Mark DeOpsomer of Bozeman, Montana, is a backpacker with lots of miles on his soles. For almost four decades he’s gone to the remotest corners of the Northern Rockies.
On a recent trek 24 miles into the Bob Marshall Wilderness in Montana, he was relaxing along the banks of a creek, when out of nowhere a pack-rafter floated by. “I’d never seen any rafters before in The Bob but now they’re all over the place,” he said.
A few weeks later, he was driving to a trailhead at the end of a bumpy 50-mile-long dirt road along the Wind River Range. “There’s a game we like to play guessing the number of cars you expect to see in the parking lot,” he said. “Given that this is a strange year, I thought maybe 30. But there were over 200 and the scene was total mayhem.”
License plates on vehicles hailed from two dozen states and makeshift camps (without designated bathrooms) were everywhere.
At Forest Service campgrounds near Jackson, piles of human waste and toilet paper were ubiquitous and so was litter. The smelly messes were spread throughout an area in the middle of public land frequented by bears, including at times the famous Jackson Hole Grizzly 399 and her cubs.
When talking with managers of state and federal public lands these pandemic days, two issues popped up: What to do about large amounts of human feces deposited in wild places, and how to handle far too many visitors. Both issues have served as a wake-up call to land managers and environmentalists about the downsides of recreation.
“It’s like we’ve stared into a future that wasn’t supposed to arrive for a few decades,” said Randy Carpenter, who works with the community-planning organization FutureWest, in Bozeman. “The crush of people and the ecological impacts of rising recreation uses is right here, among us — right now — and it’s transforming the character of wild places.”
A paper published in the scientific journal PLOS One reviewed 274 scientific studies completed between 1981 and 2015 that examined the effects of recreation on a variety of animal species across all geographic areas and recreational activities. Kevin Crooks, a conservation biologist at Colorado State University, said given what we know now, “It might be time to establish limits on public access to protected areas and encourage changes in the behavior of recreationists.”
Though conservation groups continue to point fingers at logging, mining and ranching, they’ve been slow to acknowledge impacts from outdoor recreation.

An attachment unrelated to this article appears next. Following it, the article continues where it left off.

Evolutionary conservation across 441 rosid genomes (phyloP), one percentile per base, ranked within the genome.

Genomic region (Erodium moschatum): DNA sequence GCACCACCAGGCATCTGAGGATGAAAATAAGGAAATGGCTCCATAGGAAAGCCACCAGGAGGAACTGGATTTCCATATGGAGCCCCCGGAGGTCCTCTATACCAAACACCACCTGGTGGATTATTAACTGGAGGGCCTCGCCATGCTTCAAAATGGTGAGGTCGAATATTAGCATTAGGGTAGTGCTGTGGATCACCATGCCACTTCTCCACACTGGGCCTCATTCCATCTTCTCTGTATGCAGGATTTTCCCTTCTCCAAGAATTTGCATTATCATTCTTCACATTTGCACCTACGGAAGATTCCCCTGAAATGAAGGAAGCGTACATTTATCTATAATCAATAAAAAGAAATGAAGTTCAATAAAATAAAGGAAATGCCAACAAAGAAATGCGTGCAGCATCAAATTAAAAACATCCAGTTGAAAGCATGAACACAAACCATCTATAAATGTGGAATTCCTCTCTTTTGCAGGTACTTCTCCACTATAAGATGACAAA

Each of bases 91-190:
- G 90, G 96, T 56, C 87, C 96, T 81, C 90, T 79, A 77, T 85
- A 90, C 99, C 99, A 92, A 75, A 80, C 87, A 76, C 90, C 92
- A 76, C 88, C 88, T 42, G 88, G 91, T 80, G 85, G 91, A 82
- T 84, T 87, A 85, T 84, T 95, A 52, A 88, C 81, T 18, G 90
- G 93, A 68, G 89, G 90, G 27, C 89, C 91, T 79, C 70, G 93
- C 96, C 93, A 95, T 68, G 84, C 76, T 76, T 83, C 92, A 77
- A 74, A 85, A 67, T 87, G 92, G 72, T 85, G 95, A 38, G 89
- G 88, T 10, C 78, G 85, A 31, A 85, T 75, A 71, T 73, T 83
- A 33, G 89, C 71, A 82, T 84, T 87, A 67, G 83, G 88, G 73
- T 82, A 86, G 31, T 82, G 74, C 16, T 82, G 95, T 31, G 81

Last winter, at a U.S. Forest Service meeting in Jackson Hole, biologists noted that backcountry skiing and snowboarding were harming a dwindling, isolated herd of bighorn sheep. Displaying what can only be called a crass attitude, one skier was heard to remark: “Well, the sheep have had these mountains for 10,000 years. Now it’s our turn.”
Justin Farrell, the author of the book “Billionaire Wilderness: The Ultra-Wealthy and the Remaking of the American West,” grew up in Wyoming, watched it change as big money moved in, and now teaches at Yale. He told me recently, “It’s too easy for all of us to look the other way — a sort of willful ignorance — to not really see and examine the actual impacts of recreation.”
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Some recreationists insist on a quid pro quo: They’ll advocate protecting public land only if they’re allowed to use some of it. It’s happened in Idaho over wilderness and recently in debates over how to safeguard wildlife habitat in the Gallatin Range of southwest Montana.
An outdoor industry eager to get its slice of an $800 billion pie helps fuel the rush to the West’s public lands. Farrell says that outdoor-product manufacturers push hard for increased access to public lands in part because more users boost their bottom lines.
Meanwhile, many state tourism bureaus — like those in Montana, Wyoming and Utah — spend millions of dollars advertising national parks and other places that are already uncomfortably overcrowded.
“Critical discussions about recreation are rare because these activities are layered with a thin veneer of innocence,” Farrell said. This recalls a narrative of heedless use that goes back to the 19th and 20th centuries: Exploit a special place until it’s used up and then move on, leaving waste, damage and displaced wildlife behind.
The problem is there aren’t many true wild places left to exploit.
This piece was originally published by Writers on the Range, a nonprofit dedicated to spurring lively conversation about Western issues, and reprinted here with permission.